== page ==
NEW YORK (GenomeWeb News) – A year after it launched its effort to fund research that uses the latest technologies to tackle particularly interesting or difficult problems in cancer research and treatment, the National Cancer Institute has recently awarded millions to fund new projects and has renewed the program for another year.
The NCI's Provocative Questions (PQ's) project, which seeks to stimulate research projects that address specific problems that were identified as ripe for exploration by the scientific community, has recently funded a number of investigators and has issued several new requests for funding for new projects.
The PQs that NCI posted last year and received funding involve a range of disciplines, including genomic medicine, computational biology, and molecular biology. When the first round of the PQ program is completed, NCI plans to have provided $22 million to investigators around the country.
Under the renewed PQ program, the institute will provide awards of up to $275,000 for one year for projects to answer an updated list of provocative questions. These new PQ grants will be divided by theme into four groups.
Group A projects will fund studies that answer unsolved problems related to behavior, exposure, and cancer risk and cancer development; Group B studies will relate to tumor development or recurrence; Group C questions will focus on cancer detection, diagnosis, and prognosis; and Group D projects will seek to answer problems related to cancer treatments.
The specific questions to be addressed within these thematic groups should inspire research projects that use "innovative strategies to solve specific problems and paradoxes in cancer research" that were identified by NCI, the institute said in its funding announcement.
"Some of these [PQs] stem from intriguing but older, neglected observations that have never been adequately explored. Other PQs are built on more recent findings that are perplexing or paradoxical, revealing important gaps in current knowledge. Finally, some PQs reflect problems that traditionally have been thought to be intractable but that now may be open to investigations using new strategies and recent technical advances," NCI explained.
For example, the PQs NCI developed for Group B seek to find out why second, independent cancers occur at higher rates in patients who have survived a primary cancer compared to a cancer-naïve population. The institute also asks if researchers can develop approaches to discriminate between "driver" and "passenger" epigenetic events during tumor development, and further asks a question about the order in which mutations or epigenetic changes occur and how that can alter cancer phenotypes or affect the efficacy of targeted therapies.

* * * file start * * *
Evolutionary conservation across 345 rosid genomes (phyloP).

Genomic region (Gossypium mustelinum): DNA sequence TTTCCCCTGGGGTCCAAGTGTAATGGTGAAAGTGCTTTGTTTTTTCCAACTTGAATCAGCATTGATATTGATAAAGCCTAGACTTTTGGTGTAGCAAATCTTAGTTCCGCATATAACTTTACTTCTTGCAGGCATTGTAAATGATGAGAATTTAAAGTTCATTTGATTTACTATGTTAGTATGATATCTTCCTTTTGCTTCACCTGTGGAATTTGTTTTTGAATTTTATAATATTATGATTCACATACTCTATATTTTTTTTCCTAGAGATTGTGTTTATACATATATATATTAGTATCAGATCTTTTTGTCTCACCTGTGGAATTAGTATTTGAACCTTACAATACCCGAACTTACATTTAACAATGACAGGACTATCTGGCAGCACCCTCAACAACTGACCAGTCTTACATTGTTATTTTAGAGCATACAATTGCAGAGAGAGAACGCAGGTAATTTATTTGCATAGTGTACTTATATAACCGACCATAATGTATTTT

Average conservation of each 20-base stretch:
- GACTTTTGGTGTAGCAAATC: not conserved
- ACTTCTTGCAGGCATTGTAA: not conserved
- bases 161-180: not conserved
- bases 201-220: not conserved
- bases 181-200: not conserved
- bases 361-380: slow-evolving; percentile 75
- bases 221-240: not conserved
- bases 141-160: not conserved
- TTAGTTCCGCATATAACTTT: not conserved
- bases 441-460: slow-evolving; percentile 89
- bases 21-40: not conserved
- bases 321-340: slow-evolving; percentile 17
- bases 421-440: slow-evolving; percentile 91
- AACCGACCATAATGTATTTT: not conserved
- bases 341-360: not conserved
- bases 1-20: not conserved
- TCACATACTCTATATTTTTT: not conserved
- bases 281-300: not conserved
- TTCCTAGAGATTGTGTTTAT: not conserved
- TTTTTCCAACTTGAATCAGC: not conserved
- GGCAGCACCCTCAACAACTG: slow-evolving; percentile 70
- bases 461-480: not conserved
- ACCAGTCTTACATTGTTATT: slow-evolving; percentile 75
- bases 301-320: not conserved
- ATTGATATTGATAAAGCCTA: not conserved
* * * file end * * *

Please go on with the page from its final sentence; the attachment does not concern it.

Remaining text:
The list of PQs for Group B can be found here.
Under the first-year program, NCI has now awarded grants to fund 50 projects pursuing the PQs through a wide array or techniques and approaches.
For example, at the University of New Mexico Cancer Center, researchers will use a grant of $594,000 to fund efforts to understand how RNA splicing in tumors may be involved in cancer formation. They will use the Ion Proton Genome Sequencer to sequence the RNA in samples to determine which proteins were made by leukemia cells and then will analyze that data combined with patient outcomes to find out if the splicing contributes to the formation of the cancers.
Columbia University scientists won a $332,000 grant to study DNA methylation and tumor cell apoptosis. They plan to re-evaluate the role of abnormal genomic methylation patterns in breast cancer to find out if methylation biomarkers identified through whole-genome methylation profiling could be useful in early cancer diagnosis.
University of Illinois-Urbana Champaign scientists won a $180,000 grant to use nanopore and deep sequencing to measure how the carcinogen Benzo(a)pyreen (BaP), found in polluted air, smoked food, and tobacco smoke, can lead to mutations that can in turn cause cancer.
Scientists at the University of Wisconsin – Madison will use a grant of $196,000 to monitor tumors as they progress by collecting biopsies and conducting molecular analysis with DNA microarrays and to compare adenocarcinomas with adenomas that do not progress. The hope is to find biomarkers that can predict tumor progression and inform development of personalized screening schedules and preventive strategies for each patient.
University of Pittsburgh scientists won a $199,000 PQ grant to develop computational methods for identifying infectious agents that contribute to cancer. They plan to merge gene expression and metagenomics data to find out if novel metagenomics sequences representing undiscovered microbes are expressed in tumors. They also will develop computational tools to isolate any uncharacterized viruses, bacteria, or other organisms and find out if they are associated with cancer.
NCI also used PQ funding to support research projects using or based on varying levels of 'omics at a number of other institutions, including studies of molecular pathways linking obesity and tumorigenesis at the University of Texas M.D. Anderson Cancer Center, of epigenetic drivers of cancer at the University of Southern California, and of the mechanisms underlying colorectal cancer risk in inflammatory bowel disease.